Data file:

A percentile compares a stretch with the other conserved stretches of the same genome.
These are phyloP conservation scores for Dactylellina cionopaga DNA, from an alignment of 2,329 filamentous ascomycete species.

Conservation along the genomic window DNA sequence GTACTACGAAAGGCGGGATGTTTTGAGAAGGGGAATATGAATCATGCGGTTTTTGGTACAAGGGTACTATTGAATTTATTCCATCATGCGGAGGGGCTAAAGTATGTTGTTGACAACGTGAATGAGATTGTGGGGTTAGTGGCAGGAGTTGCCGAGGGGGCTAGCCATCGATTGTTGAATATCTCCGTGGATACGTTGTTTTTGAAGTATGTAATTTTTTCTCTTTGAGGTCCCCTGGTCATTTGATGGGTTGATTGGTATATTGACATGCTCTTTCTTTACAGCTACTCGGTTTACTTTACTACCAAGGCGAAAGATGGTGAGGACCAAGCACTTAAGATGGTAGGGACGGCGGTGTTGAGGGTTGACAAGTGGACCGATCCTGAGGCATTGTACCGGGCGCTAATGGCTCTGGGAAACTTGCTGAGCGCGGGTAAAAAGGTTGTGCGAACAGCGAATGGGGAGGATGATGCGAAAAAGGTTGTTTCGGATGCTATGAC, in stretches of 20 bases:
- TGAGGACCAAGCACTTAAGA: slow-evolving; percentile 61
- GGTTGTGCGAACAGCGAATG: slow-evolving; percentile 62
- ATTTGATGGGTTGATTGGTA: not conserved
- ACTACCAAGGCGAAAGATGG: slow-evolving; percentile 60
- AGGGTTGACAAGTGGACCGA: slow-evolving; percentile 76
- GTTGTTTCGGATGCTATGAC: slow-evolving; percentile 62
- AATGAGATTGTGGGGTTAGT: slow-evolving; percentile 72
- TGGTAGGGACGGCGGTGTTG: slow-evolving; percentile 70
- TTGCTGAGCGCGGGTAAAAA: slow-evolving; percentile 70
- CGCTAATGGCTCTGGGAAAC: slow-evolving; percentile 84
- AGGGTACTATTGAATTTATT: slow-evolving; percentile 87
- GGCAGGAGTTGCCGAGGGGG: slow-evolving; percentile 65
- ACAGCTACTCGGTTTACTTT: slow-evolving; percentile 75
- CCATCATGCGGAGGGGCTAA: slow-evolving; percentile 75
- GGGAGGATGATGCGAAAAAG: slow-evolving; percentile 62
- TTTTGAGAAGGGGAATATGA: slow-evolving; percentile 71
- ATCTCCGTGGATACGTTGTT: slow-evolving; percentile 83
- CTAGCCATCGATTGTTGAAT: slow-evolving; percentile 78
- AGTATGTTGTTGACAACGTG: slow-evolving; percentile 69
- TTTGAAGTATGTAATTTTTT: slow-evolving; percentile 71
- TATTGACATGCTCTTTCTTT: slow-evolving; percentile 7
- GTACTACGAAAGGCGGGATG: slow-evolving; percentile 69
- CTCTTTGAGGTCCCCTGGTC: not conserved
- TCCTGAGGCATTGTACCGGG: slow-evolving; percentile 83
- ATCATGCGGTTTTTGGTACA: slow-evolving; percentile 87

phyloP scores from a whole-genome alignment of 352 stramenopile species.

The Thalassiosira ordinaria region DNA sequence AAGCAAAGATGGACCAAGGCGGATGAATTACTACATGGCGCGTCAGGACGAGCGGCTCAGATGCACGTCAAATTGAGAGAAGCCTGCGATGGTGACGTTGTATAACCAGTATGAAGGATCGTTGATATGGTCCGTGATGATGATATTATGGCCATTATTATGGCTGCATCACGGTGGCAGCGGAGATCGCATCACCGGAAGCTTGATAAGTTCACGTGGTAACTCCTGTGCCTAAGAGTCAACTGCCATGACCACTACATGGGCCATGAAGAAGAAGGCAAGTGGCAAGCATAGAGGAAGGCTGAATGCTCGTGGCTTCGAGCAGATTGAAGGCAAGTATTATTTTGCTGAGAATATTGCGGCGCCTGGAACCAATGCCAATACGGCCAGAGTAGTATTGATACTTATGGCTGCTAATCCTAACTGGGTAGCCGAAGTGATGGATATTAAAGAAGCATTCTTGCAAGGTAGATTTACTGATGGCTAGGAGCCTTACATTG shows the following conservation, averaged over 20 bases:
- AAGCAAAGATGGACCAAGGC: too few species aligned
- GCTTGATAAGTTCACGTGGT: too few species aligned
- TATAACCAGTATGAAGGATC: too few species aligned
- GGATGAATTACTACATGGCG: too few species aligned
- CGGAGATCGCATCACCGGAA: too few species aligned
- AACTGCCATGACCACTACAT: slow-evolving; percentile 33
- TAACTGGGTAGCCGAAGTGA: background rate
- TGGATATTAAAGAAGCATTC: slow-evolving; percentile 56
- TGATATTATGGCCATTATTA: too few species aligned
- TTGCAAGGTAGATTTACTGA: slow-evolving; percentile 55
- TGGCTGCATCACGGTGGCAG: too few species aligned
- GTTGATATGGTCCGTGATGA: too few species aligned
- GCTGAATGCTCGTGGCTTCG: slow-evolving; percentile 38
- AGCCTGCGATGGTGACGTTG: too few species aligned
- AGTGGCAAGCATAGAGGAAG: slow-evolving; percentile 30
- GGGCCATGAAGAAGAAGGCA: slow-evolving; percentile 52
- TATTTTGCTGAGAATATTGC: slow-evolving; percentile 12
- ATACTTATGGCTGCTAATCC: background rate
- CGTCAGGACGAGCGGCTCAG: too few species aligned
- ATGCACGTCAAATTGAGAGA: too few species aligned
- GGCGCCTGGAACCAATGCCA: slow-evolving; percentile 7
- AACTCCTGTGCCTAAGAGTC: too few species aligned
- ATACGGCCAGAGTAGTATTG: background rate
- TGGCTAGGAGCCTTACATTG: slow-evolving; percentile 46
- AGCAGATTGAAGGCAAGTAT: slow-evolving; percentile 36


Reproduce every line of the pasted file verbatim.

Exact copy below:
A percentile compares a stretch with the other conserved stretches of the same genome.
These are phyloP conservation scores for Dactylellina cionopaga DNA, from an alignment of 2,329 filamentous ascomycete species.

Conservation along the genomic window DNA sequence GTACTACGAAAGGCGGGATGTTTTGAGAAGGGGAATATGAATCATGCGGTTTTTGGTACAAGGGTACTATTGAATTTATTCCATCATGCGGAGGGGCTAAAGTATGTTGTTGACAACGTGAATGAGATTGTGGGGTTAGTGGCAGGAGTTGCCGAGGGGGCTAGCCATCGATTGTTGAATATCTCCGTGGATACGTTGTTTTTGAAGTATGTAATTTTTTCTCTTTGAGGTCCCCTGGTCATTTGATGGGTTGATTGGTATATTGACATGCTCTTTCTTTACAGCTACTCGGTTTACTTTACTACCAAGGCGAAAGATGGTGAGGACCAAGCACTTAAGATGGTAGGGACGGCGGTGTTGAGGGTTGACAAGTGGACCGATCCTGAGGCATTGTACCGGGCGCTAATGGCTCTGGGAAACTTGCTGAGCGCGGGTAAAAAGGTTGTGCGAACAGCGAATGGGGAGGATGATGCGAAAAAGGTTGTTTCGGATGCTATGAC, in stretches of 20 bases:
- TGAGGACCAAGCACTTAAGA: slow-evolving; percentile 61
- GGTTGTGCGAACAGCGAATG: slow-evolving; percentile 62
- ATTTGATGGGTTGATTGGTA: not conserved
- ACTACCAAGGCGAAAGATGG: slow-evolving; percentile 60
- AGGGTTGACAAGTGGACCGA: slow-evolving; percentile 76
- GTTGTTTCGGATGCTATGAC: slow-evolving; percentile 62
- AATGAGATTGTGGGGTTAGT: slow-evolving; percentile 72
- TGGTAGGGACGGCGGTGTTG: slow-evolving; percentile 70
- TTGCTGAGCGCGGGTAAAAA: slow-evolving; percentile 70
- CGCTAATGGCTCTGGGAAAC: slow-evolving; percentile 84
- AGGGTACTATTGAATTTATT: slow-evolving; percentile 87
- GGCAGGAGTTGCCGAGGGGG: slow-evolving; percentile 65
- ACAGCTACTCGGTTTACTTT: slow-evolving; percentile 75
- CCATCATGCGGAGGGGCTAA: slow-evolving; percentile 75
- GGGAGGATGATGCGAAAAAG: slow-evolving; percentile 62
- TTTTGAGAAGGGGAATATGA: slow-evolving; percentile 71
- ATCTCCGTGGATACGTTGTT: slow-evolving; percentile 83
- CTAGCCATCGATTGTTGAAT: slow-evolving; percentile 78
- AGTATGTTGTTGACAACGTG: slow-evolving; percentile 69
- TTTGAAGTATGTAATTTTTT: slow-evolving; percentile 71
- TATTGACATGCTCTTTCTTT: slow-evolving; percentile 7
- GTACTACGAAAGGCGGGATG: slow-evolving; percentile 69
- CTCTTTGAGGTCCCCTGGTC: not conserved
- TCCTGAGGCATTGTACCGGG: slow-evolving; percentile 83
- ATCATGCGGTTTTTGGTACA: slow-evolving; percentile 87

phyloP scores from a whole-genome alignment of 352 stramenopile species.

The Thalassiosira ordinaria region DNA sequence AAGCAAAGATGGACCAAGGCGGATGAATTACTACATGGCGCGTCAGGACGAGCGGCTCAGATGCACGTCAAATTGAGAGAAGCCTGCGATGGTGACGTTGTATAACCAGTATGAAGGATCGTTGATATGGTCCGTGATGATGATATTATGGCCATTATTATGGCTGCATCACGGTGGCAGCGGAGATCGCATCACCGGAAGCTTGATAAGTTCACGTGGTAACTCCTGTGCCTAAGAGTCAACTGCCATGACCACTACATGGGCCATGAAGAAGAAGGCAAGTGGCAAGCATAGAGGAAGGCTGAATGCTCGTGGCTTCGAGCAGATTGAAGGCAAGTATTATTTTGCTGAGAATATTGCGGCGCCTGGAACCAATGCCAATACGGCCAGAGTAGTATTGATACTTATGGCTGCTAATCCTAACTGGGTAGCCGAAGTGATGGATATTAAAGAAGCATTCTTGCAAGGTAGATTTACTGATGGCTAGGAGCCTTACATTG shows the following conservation, averaged over 20 bases:
- AAGCAAAGATGGACCAAGGC: too few species aligned
- GCTTGATAAGTTCACGTGGT: too few species aligned
- TATAACCAGTATGAAGGATC: too few species aligned
- GGATGAATTACTACATGGCG: too few species aligned
- CGGAGATCGCATCACCGGAA: too few species aligned
- AACTGCCATGACCACTACAT: slow-evolving; percentile 33
- TAACTGGGTAGCCGAAGTGA: background rate
- TGGATATTAAAGAAGCATTC: slow-evolving; percentile 56
- TGATATTATGGCCATTATTA: too few species aligned
- TTGCAAGGTAGATTTACTGA: slow-evolving; percentile 55
- TGGCTGCATCACGGTGGCAG: too few species aligned
- GTTGATATGGTCCGTGATGA: too few species aligned
- GCTGAATGCTCGTGGCTTCG: slow-evolving; percentile 38
- AGCCTGCGATGGTGACGTTG: too few species aligned
- AGTGGCAAGCATAGAGGAAG: slow-evolving; percentile 30
- GGGCCATGAAGAAGAAGGCA: slow-evolving; percentile 52
- TATTTTGCTGAGAATATTGC: slow-evolving; percentile 12
- ATACTTATGGCTGCTAATCC: background rate
- CGTCAGGACGAGCGGCTCAG: too few species aligned
- ATGCACGTCAAATTGAGAGA: too few species aligned
- GGCGCCTGGAACCAATGCCA: slow-evolving; percentile 7
- AACTCCTGTGCCTAAGAGTC: too few species aligned
- ATACGGCCAGAGTAGTATTG: background rate
- TGGCTAGGAGCCTTACATTG: slow-evolving; percentile 46
- AGCAGATTGAAGGCAAGTAT: slow-evolving; percentile 36